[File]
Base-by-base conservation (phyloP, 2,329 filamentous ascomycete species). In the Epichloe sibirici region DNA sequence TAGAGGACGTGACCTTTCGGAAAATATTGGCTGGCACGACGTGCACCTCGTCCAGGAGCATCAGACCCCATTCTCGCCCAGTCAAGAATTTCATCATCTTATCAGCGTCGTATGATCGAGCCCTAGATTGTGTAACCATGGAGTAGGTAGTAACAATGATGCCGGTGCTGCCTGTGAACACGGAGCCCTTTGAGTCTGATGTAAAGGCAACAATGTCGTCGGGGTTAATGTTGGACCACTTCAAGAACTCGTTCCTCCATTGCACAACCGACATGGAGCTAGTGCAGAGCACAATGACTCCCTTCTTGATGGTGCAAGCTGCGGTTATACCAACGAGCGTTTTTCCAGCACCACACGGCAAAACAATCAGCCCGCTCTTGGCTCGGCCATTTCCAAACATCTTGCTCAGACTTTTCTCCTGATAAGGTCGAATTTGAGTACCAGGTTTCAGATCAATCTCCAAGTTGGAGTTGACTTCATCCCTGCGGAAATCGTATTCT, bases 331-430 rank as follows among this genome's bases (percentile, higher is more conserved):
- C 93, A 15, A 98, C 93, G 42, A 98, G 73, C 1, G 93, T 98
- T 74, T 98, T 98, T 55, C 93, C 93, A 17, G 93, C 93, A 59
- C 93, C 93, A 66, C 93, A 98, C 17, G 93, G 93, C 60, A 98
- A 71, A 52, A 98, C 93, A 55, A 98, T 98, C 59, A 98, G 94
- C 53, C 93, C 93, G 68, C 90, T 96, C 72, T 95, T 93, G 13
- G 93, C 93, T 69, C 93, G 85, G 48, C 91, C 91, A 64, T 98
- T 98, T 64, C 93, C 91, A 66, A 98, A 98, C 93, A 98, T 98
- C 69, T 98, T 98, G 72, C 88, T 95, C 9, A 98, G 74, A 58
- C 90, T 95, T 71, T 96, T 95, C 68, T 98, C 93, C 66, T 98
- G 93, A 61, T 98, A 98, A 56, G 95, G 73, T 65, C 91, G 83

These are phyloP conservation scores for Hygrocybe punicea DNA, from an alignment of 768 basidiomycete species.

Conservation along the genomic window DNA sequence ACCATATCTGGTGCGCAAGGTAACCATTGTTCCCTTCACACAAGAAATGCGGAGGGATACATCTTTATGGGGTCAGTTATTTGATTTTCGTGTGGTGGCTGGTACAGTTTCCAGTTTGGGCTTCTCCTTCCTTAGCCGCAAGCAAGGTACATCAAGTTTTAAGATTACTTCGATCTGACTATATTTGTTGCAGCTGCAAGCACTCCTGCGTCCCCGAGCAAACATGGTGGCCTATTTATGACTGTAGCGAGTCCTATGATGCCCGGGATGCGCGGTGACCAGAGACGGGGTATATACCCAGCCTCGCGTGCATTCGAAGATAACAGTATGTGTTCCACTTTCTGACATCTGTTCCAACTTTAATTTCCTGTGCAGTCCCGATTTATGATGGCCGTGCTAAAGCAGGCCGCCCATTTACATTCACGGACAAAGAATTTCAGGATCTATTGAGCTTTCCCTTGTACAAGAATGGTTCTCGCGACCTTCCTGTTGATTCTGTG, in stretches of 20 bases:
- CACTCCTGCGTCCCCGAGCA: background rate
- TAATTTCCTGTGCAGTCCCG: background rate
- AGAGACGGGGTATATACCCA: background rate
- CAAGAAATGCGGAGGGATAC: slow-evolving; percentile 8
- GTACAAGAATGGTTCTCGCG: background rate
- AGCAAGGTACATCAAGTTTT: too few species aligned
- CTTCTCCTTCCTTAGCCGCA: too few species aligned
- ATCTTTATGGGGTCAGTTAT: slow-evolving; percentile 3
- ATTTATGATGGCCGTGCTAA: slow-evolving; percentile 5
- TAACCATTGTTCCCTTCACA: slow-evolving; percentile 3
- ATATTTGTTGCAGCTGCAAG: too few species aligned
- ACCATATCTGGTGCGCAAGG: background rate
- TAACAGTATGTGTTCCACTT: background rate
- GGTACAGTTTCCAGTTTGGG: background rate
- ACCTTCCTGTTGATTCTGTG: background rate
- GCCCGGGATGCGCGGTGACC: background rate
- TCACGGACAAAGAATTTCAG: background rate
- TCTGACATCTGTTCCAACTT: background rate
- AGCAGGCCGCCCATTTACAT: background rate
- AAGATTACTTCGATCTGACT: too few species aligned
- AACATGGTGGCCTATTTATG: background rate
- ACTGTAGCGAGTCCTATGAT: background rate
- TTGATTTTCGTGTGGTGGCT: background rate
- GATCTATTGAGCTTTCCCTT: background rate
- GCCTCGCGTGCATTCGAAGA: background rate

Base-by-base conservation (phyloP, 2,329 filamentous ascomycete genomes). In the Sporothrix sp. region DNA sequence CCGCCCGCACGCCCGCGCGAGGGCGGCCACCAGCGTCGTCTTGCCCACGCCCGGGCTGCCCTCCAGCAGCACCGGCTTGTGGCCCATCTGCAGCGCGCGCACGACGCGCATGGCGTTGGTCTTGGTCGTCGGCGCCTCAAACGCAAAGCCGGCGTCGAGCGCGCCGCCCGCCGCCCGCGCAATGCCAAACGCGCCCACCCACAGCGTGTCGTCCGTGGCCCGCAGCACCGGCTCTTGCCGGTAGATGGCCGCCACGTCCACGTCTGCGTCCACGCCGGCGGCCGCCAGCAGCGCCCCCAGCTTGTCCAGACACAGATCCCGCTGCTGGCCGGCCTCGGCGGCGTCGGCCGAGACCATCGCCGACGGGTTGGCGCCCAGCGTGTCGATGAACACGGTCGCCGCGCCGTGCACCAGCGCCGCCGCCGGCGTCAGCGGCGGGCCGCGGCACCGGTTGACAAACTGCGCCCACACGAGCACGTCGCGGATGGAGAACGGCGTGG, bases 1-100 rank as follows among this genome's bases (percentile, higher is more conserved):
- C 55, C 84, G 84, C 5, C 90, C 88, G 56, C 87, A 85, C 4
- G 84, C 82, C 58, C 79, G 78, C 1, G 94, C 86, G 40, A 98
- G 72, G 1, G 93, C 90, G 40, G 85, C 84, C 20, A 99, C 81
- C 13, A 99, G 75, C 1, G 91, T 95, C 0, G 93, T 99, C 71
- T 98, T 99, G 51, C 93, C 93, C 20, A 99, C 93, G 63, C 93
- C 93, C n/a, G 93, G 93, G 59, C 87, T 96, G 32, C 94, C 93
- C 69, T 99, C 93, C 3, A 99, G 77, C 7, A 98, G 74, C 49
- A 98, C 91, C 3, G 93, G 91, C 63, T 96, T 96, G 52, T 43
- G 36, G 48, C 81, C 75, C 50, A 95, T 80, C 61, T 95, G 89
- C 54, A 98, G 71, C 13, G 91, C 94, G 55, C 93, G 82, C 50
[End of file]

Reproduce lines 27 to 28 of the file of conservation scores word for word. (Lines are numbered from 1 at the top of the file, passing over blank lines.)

- GGTACAGTTTCCAGTTTGGG: background rate
- ACCTTCCTGTTGATTCTGTG: background rate